A recently filed legal brief asserts that the Trump administrations’ approval of Medicaid programs in Kentucky and Arkansas that include work requirements are an effort to remake the system without legislative approval and could result in “irreparable harm to the health and welfare of tens of thousands of people.”
The brief was filed on behalf of Medicaid recipients who are fighting state and federal efforts to derail their success in U.S. District Court in March 2019. That’s when Judge James Boasberg decided to effectively strike down the Kentucky HEALTH and Arkansas Works programs on the same day.
In his rulings, Boasberg sided with Medicaid recipients in both states who had challenged U.S. Health and Human Services Sec. Alex Azar’s approval of the Kentucky and Arkansas programs. Each program includes requirements that eligible individuals complete and report 80 hours a month of work or “community engagement” activities to keep their benefits.
After Arkansas began implementing its program in June 2018, about 18,000 people lost their benefits. Kentucky HEALTH’s work requirement has yet to be implemented but is said to potentially jeopardize the coverage of some 95,000 people.
The legal brief, filed by Jane Perkins of the National Health Law Program to address both the Kentucky and Arkansas cases, asserts that Azar “approved a collection of restrictions with the purpose and effect” of slashing Medicaid coverage for eligible recipients while ignoring that the main objective of the Medicaid Act is to enable states to furnish medical assistance, rehabilitation and other services to people who can’t afford to do so themselves.
“In the end, there is no mystery about what the government is trying to accomplish,” according to the legal brief filed last month in the D.C. Circuit of the U.S. Court of Appeals.
President Donald Trump is a foe of the Affordable Care Act, and Kentucky Gov. Matt Bevin, Azar and U.S. Centers for Medicare and Medicaid Services Administrator Seema Verma all have made public statements about the need to transform Medicaid, the legal brief notes.
For example, “Secretary Azar noted that the Administration is ‘now overseeing the next great transformation in Medicaid, through our efforts to encourage work and other forms of community engagement,’ ” the brief says.
However, “transforming and restructuring the social safety net is a job for Congress, not the Secretary,” it adds.
Nevertheless, the Trump administration has approved Section 1115 waivers with work requirements in multiple states, including Indiana, and Sec. Azar “has made clear that the waivers are available to all comers,” according to the brief.
The Medicaid recipients contend that in approving Kentucky and Arkansas’ programs, Azar put forth spurious objectives, such as “strengthening workforce participation,” “improving health and wellness,” and “familiarizing beneficiaries with … the commercial market,” that are not in keeping with the law.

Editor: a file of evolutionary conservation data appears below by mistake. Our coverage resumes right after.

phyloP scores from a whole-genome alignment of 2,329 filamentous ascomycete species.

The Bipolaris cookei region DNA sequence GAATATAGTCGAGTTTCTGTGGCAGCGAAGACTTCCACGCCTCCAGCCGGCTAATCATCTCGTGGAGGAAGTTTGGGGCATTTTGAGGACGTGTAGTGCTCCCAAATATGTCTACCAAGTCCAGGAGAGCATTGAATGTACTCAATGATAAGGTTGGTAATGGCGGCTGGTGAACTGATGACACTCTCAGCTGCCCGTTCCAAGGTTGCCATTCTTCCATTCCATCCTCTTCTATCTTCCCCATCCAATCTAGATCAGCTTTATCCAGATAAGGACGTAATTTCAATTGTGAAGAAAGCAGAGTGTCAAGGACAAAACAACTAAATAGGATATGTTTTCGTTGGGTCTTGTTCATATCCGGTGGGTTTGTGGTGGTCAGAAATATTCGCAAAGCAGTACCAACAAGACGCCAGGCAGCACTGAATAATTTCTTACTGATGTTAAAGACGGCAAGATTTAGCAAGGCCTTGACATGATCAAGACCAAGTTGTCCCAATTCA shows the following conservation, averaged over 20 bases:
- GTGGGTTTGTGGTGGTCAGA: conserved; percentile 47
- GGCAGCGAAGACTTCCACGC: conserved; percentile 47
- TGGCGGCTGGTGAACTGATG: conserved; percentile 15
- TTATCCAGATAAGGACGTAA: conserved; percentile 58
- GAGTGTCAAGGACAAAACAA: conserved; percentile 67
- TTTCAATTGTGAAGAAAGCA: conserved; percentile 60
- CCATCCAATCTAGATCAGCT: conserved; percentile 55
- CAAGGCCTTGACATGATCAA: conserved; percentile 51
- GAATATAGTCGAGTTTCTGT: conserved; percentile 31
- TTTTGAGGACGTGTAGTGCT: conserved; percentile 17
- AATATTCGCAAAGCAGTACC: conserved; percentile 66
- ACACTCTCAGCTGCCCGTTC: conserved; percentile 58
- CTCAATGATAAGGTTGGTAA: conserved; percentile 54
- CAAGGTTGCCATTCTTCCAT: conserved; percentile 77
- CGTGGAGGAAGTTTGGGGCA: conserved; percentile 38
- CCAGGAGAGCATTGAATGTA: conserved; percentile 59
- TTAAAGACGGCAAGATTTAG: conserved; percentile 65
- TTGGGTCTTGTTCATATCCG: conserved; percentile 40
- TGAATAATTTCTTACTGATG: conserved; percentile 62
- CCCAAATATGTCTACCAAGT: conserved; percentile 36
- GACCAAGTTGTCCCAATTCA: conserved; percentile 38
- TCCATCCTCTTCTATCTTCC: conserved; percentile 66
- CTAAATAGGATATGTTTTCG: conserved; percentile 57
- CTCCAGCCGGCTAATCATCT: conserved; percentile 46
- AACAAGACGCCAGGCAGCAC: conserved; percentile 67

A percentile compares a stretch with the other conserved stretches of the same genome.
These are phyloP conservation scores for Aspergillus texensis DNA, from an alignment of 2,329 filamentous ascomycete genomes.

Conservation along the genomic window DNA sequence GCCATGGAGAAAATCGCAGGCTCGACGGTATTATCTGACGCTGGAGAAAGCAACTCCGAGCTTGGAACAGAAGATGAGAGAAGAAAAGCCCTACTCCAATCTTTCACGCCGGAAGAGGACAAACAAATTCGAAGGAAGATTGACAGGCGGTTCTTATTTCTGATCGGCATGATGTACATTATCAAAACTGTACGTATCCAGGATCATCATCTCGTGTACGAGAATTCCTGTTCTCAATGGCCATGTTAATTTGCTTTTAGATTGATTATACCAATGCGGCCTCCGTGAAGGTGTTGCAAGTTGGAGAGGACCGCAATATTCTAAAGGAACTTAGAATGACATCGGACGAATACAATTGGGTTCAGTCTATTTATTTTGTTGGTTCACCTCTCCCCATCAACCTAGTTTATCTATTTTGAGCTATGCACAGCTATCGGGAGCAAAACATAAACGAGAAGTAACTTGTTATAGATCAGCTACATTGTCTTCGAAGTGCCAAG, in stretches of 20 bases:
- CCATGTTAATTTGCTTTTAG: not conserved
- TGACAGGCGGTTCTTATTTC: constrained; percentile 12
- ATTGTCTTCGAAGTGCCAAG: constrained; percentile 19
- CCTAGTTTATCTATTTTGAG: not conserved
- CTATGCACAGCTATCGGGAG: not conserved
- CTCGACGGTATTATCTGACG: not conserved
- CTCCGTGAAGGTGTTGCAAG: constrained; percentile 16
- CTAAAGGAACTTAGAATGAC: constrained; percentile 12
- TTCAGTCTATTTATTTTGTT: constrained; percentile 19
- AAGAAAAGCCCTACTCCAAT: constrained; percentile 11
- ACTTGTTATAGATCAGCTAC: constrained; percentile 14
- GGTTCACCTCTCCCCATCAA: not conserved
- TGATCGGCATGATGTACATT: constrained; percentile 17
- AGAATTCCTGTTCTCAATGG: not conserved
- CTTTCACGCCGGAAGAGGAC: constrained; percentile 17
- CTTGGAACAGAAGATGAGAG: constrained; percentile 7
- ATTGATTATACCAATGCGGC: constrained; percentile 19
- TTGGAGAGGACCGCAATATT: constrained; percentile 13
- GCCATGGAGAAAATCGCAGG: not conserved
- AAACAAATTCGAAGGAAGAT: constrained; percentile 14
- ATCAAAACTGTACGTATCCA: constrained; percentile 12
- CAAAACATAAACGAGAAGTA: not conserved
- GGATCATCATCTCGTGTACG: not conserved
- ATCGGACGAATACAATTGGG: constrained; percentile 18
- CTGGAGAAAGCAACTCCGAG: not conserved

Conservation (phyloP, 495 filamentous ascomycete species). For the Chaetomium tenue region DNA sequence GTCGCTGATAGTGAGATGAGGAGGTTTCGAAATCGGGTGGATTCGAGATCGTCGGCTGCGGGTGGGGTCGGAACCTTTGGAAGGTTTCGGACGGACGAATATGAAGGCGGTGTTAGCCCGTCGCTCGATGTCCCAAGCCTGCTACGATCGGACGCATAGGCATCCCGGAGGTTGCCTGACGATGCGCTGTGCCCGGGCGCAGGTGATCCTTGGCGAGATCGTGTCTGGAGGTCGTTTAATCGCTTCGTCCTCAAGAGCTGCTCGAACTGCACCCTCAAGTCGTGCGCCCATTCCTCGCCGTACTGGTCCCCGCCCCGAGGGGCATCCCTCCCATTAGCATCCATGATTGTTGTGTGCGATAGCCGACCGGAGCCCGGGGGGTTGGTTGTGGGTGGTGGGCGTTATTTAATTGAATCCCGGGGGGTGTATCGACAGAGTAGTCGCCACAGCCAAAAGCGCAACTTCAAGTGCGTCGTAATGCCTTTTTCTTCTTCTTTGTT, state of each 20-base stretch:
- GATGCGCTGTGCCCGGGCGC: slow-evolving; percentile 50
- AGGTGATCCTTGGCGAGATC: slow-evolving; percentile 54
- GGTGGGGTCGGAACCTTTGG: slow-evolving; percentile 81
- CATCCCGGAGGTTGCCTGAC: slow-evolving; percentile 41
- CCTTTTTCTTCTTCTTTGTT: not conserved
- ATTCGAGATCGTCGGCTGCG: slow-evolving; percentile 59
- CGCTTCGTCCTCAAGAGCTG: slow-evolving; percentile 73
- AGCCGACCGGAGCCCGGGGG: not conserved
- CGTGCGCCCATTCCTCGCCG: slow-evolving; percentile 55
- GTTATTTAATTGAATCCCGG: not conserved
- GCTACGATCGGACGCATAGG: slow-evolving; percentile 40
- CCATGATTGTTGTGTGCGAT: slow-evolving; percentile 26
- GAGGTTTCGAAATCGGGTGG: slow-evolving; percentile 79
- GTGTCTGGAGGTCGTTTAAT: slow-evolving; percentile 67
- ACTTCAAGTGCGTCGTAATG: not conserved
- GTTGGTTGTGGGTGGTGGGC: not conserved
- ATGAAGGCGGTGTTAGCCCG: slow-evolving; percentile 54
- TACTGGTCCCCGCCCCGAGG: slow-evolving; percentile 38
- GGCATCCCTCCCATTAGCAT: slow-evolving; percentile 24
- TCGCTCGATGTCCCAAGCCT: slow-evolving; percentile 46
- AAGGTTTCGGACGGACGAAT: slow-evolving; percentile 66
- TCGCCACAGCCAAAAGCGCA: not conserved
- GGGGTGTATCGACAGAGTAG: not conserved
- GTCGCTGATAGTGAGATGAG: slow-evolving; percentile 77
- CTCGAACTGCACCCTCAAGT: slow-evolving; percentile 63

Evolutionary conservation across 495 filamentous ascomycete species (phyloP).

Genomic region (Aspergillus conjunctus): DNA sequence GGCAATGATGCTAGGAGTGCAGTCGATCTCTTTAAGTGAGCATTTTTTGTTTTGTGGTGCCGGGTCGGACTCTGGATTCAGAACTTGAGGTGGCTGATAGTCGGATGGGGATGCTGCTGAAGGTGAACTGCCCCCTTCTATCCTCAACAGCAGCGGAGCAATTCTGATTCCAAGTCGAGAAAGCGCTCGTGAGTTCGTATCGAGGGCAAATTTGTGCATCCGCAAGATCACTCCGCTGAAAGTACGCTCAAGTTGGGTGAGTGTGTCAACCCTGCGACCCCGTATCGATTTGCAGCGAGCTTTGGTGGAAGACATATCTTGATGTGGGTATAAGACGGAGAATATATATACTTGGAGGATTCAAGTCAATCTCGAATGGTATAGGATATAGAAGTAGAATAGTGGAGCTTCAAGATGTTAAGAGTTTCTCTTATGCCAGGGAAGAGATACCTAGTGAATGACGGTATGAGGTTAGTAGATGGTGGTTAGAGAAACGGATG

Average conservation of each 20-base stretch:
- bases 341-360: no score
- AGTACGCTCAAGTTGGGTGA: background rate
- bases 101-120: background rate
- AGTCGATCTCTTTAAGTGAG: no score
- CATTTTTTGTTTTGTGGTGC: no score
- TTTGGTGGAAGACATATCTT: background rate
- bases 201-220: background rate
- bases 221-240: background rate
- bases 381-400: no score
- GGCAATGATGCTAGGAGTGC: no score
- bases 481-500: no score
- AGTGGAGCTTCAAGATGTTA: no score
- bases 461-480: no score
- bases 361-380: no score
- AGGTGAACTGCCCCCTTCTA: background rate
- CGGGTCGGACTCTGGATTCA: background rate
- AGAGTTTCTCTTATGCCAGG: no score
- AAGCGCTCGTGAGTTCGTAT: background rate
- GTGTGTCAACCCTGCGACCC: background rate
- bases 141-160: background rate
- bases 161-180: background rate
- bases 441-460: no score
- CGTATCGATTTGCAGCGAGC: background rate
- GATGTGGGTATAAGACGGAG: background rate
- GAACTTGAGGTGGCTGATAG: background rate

“Even if the Secretary had the authority to consider these alternative objectives, the administrative records in these cases do not allow this Court to bless his paper-thin reasoning and stunted decision-making process,” the Medicaid recipients argue.
What’s more, they say: “The Secretary ignored the wealth of record evidence setting forth why the projects will reduce coverage, harm health, and exacerbate financial instability, and therefore do not meet the Section 1115 requirements. As the district court correctly recognized, this ostrich-like adjudication is the very definition of arbitrary and capricious decision-making.”
Several groups, including the National Women’s Law Center, the American Academy of Pediatrics, the American Heart Association, the March of Dimes Foundation, Mental Health America and AARP have filed notices letting the Court of Appeals know that they plan to support the Medicaid recipients.
A brief filed by AARP and several other groups says, “The Federal Appellants exceeded their authority in approving Kentucky HEALTH.”
It goes on to say: “The State’s Section 1115 waiver would deliver a crushing blow to low-income Kentuckians, leaving tens of thousands without health care coverage. As that result flouts the objectives of the Medicaid program, this Court should affirm the district court’s decision.”
In earlier court records, both the state of Kentucky and the federal government liken Kentucky HEALTH work requirements to ones that already have been used by the Supplemental Nutrition Assistance Program (SNAP) and Temporary Assistance for Needy Families (TANF).
But the Medicaid recipients point out that “although Congress included work requirements in SNAP and TANF, it chose not to add them to Medicaid.”
Also, “despite the government’s attempt to cast Medicaid as just another ‘public welfare’ program … Medicaid is a fundamentally different program Congress developed to target a fundamentally different problem.”